Alessandro Pigna (1883-1903)
Paying Homage To The Emperor
Oil on canvas
39 x 29 3/8 inches (99.1 x 74.9 cm)
Paying Homage To The Emperor
Oil on canvas
39 x 29 3/8 inches (99.1 x 74.9 cm)
Flavius Claudius Julianus (known as Julian the Apostate) (AD331/332 - 363) became sole emperor in 361.
He attempted to reverse the Christianisation of the Roman Empire inaugurated by Constantine. He favoured reinstituting the pagan system.
He had a deep love of Hellenic culture and a passionate hatred of the "Galileans", as he dubbed Christians.
His restoration of paganism was intended to restore the lost strength of the Roman State
His intention was to create a society in which every aspect of the life of the citizens was to be connected, through layers of intermediate levels, to the figure of the Emperor - the final provider for all the needs of his people. Within this project, there was no place for a parallel institution, such as the Christian hierarchy or Christian charity
Amongst other facets of Christianity which he had in his sights was Christian charity.
Pope Benedict XVI referred to this in his Encyclical Deus Caritas Est:
"A mention of the emperor Julian the Apostate († 363) can also show how essential the early Church considered the organized practice of charity. As a child of six years, Julian witnessed the assassination of his father, brother and other family members by the guards of the imperial palace; rightly or wrongly, he blamed this brutal act on the Emperor Constantius, who passed himself off as an outstanding Christian. The Christian faith was thus definitively discredited in his eyes.
Upon becoming emperor, Julian decided to restore paganism, the ancient Roman religion, while reforming it in the hope of making it the driving force behind the empire. In this project he was amply inspired by Christianity. He established a hierarchy of metropolitans and priests who were to foster love of God and neighbour. In one of his letters, he wrote that the sole aspect of Christianity which had impressed him was the Church's charitable activity. He thus considered it essential for his new pagan religion that, alongside the system of the Church's charity, an equivalent activity of its own be established.
According to him, this was the reason for the popularity of the “Galileans”. They needed now to be imitated and outdone. In this way, then, the Emperor confirmed that charity was a decisive feature of the Christian community, the Church. ...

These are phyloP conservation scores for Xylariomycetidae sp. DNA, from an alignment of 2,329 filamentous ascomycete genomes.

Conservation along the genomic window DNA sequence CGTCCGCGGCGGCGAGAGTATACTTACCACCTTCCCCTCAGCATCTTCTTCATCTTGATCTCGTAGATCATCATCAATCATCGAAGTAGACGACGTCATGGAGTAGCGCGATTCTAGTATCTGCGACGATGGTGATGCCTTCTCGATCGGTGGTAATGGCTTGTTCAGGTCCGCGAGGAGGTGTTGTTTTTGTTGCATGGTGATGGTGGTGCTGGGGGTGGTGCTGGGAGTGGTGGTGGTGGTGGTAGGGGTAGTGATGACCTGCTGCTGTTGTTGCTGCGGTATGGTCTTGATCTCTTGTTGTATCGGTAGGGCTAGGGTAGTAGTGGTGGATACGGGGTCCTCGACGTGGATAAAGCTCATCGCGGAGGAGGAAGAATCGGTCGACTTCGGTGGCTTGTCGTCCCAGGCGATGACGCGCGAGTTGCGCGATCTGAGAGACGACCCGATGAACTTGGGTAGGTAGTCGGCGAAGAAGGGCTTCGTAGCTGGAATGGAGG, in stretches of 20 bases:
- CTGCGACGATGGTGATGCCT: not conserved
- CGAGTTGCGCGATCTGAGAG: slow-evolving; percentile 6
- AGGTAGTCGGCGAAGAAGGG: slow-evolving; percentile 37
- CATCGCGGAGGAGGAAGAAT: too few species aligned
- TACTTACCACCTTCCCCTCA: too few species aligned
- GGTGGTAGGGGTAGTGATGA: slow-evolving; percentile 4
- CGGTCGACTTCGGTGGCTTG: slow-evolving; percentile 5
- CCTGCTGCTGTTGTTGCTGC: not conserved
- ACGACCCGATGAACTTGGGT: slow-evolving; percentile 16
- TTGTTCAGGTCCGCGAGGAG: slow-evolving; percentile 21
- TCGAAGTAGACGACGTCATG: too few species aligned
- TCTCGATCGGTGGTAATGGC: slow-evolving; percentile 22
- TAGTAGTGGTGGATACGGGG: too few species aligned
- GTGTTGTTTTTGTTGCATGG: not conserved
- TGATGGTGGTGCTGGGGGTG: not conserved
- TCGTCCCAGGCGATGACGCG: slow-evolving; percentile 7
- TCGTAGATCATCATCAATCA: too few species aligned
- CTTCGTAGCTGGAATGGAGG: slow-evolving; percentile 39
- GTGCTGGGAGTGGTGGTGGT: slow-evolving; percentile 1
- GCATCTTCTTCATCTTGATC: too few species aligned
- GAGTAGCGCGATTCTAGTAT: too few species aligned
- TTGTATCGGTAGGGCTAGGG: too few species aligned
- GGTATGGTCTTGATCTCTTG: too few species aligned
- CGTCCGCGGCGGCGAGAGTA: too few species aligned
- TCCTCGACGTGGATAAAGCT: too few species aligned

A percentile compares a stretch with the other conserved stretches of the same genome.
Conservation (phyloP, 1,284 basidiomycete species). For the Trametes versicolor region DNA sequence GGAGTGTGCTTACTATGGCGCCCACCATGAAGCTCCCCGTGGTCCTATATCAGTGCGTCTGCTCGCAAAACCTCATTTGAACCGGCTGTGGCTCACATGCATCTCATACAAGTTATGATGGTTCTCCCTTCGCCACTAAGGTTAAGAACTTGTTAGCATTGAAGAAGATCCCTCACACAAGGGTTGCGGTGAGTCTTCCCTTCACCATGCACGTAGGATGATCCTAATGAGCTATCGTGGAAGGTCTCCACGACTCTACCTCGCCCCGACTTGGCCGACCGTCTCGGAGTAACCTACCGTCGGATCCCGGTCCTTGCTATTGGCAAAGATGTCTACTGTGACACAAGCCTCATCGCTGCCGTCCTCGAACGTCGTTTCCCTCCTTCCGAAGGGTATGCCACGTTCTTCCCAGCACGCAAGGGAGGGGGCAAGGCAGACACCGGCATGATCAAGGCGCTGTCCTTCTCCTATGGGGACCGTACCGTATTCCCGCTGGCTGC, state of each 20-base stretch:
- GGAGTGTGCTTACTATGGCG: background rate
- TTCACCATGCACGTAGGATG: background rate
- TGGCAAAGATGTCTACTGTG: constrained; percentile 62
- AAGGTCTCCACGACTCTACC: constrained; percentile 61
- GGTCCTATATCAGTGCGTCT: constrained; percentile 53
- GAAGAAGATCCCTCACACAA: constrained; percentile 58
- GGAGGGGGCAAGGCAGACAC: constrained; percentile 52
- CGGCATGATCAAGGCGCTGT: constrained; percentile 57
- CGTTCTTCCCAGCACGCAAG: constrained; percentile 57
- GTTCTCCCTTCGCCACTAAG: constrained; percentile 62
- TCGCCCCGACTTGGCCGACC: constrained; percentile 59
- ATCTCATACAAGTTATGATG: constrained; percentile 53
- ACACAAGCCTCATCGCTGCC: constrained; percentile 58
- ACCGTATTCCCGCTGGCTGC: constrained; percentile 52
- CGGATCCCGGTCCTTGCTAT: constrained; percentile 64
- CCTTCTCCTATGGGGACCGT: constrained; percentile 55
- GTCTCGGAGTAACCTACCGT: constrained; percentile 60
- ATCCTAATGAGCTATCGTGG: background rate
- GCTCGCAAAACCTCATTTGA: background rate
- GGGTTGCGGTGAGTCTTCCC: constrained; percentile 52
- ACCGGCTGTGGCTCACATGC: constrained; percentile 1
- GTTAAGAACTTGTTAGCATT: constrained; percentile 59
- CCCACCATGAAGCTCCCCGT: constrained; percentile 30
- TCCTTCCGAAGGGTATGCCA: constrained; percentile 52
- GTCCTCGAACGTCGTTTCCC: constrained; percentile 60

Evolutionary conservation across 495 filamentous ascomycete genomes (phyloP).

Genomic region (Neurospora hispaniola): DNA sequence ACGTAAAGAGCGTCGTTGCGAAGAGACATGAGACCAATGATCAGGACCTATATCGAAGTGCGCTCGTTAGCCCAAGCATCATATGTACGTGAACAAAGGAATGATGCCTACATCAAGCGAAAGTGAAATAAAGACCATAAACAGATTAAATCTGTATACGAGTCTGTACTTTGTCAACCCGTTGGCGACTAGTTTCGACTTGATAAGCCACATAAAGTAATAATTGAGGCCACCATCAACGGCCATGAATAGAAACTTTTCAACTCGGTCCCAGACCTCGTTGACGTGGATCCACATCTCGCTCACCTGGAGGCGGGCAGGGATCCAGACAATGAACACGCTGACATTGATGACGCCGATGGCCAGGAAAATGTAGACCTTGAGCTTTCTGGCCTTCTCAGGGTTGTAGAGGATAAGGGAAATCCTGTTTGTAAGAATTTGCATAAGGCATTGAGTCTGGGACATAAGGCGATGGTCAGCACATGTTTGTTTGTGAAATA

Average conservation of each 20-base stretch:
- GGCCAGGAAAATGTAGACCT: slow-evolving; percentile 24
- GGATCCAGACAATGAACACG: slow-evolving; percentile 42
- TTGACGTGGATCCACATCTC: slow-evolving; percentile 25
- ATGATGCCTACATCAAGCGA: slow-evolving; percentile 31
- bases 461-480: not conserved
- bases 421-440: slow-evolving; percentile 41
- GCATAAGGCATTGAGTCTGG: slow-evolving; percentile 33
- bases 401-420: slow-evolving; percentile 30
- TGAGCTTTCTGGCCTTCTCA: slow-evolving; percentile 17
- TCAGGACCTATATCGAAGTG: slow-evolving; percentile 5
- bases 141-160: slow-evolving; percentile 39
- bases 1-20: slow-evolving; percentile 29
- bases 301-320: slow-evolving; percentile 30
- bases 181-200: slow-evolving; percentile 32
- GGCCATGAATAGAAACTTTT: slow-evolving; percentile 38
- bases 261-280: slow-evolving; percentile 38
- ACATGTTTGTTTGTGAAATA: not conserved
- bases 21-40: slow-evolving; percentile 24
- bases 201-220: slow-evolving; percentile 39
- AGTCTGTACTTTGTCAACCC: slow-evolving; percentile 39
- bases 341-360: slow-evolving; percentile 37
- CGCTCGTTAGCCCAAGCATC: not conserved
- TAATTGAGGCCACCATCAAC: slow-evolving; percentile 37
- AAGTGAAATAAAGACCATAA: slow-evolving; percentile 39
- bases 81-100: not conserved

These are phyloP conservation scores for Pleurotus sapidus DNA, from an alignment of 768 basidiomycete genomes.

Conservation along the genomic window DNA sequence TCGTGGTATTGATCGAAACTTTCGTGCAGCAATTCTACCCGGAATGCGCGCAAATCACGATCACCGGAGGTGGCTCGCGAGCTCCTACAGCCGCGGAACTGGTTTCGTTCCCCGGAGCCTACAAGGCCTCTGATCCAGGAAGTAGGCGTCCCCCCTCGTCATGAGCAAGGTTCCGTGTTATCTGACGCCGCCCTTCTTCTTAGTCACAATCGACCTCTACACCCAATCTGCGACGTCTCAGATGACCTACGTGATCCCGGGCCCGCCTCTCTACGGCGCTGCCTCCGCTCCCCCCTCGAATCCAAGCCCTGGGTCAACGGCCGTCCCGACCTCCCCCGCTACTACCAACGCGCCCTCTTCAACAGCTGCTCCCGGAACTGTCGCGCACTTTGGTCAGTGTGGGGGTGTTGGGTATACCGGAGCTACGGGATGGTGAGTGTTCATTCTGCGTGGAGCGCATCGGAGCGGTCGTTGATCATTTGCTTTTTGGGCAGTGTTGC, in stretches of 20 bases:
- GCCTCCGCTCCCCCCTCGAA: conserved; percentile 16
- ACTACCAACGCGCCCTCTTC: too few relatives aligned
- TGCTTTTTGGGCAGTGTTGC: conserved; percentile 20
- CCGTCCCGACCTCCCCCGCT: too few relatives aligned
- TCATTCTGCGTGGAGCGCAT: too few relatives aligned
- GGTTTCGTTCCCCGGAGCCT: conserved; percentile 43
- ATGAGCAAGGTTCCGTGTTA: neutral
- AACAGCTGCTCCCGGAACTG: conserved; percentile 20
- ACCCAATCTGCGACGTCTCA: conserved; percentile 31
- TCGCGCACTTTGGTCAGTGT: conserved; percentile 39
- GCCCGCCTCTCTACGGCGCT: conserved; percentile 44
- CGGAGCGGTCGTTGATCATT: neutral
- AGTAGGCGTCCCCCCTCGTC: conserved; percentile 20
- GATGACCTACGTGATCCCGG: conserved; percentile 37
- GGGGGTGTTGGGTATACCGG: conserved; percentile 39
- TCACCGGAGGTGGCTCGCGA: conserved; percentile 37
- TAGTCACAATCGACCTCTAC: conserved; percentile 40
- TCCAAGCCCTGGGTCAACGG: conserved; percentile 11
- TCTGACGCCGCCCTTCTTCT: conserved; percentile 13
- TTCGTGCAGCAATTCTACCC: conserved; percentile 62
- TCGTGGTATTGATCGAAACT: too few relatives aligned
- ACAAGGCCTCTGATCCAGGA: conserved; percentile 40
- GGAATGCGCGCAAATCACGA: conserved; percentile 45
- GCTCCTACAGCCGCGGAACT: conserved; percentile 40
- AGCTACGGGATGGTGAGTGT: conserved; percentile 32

[But f]or the Church, charity is not a kind of welfare activity which could equally well be left to others, but is a part of her nature, an indispensable expression of her very being. ...
The increase in diversified organizations engaged in meeting various human needs is ultimately due to the fact that the command of love of neighbour is inscribed by the Creator in man's very nature. It is also a result of the presence of Christianity in the world, since Christianity constantly revives and acts out this imperative, so often profoundly obscured in the course of time.
The reform of paganism attempted by the emperor Julian the Apostate is only an initial example of this effect; here we see how the power of Christianity spread well beyond the frontiers of the Christian faith. For this reason, it is very important that the Church's charitable activity maintains all of its splendour and does not become just another form of social assistance."
(From Benedict XVI, Deus Caritas Est (25 December 2006))
Some historians have commented that in the pre-Christian world, there was absent love-motivated charity. There was civic private philanthropy: the provision of public baths, games, buildings. But the motivation was not love. It was policy.
The cynical and cold nature of Julian the Apostate`s enterprise can be seen in this extract from Letter to Arsacius. What he planned was cold charity, crabbed and iced in the name of a calculating and power hungry Emperor:
"The religion of the Greeks does not yet prosper as I would wish, on account of those who profess it.
Why then do we think that this is sufficient and do not observe how the kindness of Christians to strangers, their care for the burial of their dead, and the sobriety of their lifestyle has done the most to advance their cause?
Each of these things, I think, ought really to be practiced by us. It is not sufficient for you alone to practice them, but so must all the priests in Galatia [in modern Turkey] without exception. Either make these men good by shaming them, persuade them to become so or fire them . . .